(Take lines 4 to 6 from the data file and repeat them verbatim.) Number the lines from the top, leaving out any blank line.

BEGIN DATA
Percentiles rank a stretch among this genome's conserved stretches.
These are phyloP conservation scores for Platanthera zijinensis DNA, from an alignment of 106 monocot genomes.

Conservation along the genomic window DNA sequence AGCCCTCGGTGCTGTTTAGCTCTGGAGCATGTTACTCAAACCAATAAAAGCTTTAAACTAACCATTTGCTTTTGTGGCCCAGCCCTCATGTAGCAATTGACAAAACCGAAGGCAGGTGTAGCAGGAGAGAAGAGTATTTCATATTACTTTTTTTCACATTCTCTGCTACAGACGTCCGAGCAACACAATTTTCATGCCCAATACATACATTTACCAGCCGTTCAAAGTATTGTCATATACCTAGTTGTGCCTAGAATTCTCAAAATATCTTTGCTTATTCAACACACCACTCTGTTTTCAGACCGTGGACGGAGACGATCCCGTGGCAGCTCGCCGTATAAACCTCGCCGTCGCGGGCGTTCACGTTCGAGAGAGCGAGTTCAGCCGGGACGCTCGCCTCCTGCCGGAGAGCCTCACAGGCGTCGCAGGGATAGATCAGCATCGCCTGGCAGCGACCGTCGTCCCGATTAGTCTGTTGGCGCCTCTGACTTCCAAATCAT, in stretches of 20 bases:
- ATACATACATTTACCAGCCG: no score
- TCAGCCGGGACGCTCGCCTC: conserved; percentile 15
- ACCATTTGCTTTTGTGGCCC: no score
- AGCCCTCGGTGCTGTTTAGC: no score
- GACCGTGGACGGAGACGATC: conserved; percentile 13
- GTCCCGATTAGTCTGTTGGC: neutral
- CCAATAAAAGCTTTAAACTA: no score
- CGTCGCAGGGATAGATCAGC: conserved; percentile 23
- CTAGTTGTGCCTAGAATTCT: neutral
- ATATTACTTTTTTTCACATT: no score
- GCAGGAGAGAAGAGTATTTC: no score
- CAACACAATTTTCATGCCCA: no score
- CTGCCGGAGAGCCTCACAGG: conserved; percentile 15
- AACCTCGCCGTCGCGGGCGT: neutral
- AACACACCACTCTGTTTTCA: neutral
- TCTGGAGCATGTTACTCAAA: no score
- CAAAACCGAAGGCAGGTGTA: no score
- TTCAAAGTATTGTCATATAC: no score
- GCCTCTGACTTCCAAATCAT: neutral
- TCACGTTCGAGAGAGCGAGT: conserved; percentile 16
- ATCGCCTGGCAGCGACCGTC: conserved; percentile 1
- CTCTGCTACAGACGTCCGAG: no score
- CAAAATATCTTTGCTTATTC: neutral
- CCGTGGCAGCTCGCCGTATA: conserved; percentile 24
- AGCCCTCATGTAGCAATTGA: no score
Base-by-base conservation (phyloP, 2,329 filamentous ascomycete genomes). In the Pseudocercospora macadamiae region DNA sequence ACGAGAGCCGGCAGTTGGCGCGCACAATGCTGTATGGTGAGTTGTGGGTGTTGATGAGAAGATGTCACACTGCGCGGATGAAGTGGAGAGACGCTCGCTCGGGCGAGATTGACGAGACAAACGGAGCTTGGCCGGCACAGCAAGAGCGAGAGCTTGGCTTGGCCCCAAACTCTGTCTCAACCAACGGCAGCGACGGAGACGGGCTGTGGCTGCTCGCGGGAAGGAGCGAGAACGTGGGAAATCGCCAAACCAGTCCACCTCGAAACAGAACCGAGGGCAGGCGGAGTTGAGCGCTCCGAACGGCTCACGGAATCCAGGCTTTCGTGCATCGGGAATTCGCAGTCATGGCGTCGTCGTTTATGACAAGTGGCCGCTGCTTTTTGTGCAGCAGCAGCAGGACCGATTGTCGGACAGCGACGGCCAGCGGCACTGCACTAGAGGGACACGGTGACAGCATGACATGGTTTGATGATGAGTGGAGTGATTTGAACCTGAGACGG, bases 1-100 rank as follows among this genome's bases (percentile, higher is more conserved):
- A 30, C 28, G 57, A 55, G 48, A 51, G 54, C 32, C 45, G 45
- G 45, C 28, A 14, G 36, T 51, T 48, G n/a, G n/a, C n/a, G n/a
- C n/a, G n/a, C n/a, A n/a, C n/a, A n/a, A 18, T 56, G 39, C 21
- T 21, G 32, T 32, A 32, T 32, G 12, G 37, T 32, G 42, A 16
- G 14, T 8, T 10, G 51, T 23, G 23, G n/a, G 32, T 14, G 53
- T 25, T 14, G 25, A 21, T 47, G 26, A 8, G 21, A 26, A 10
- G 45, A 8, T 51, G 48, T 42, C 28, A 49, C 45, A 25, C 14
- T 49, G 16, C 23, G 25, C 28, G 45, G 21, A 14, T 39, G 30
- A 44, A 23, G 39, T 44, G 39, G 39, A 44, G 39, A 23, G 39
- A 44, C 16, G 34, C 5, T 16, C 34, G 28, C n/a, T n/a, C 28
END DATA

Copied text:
- ATACATACATTTACCAGCCG: no score
- TCAGCCGGGACGCTCGCCTC: conserved; percentile 15
- ACCATTTGCTTTTGTGGCCC: no score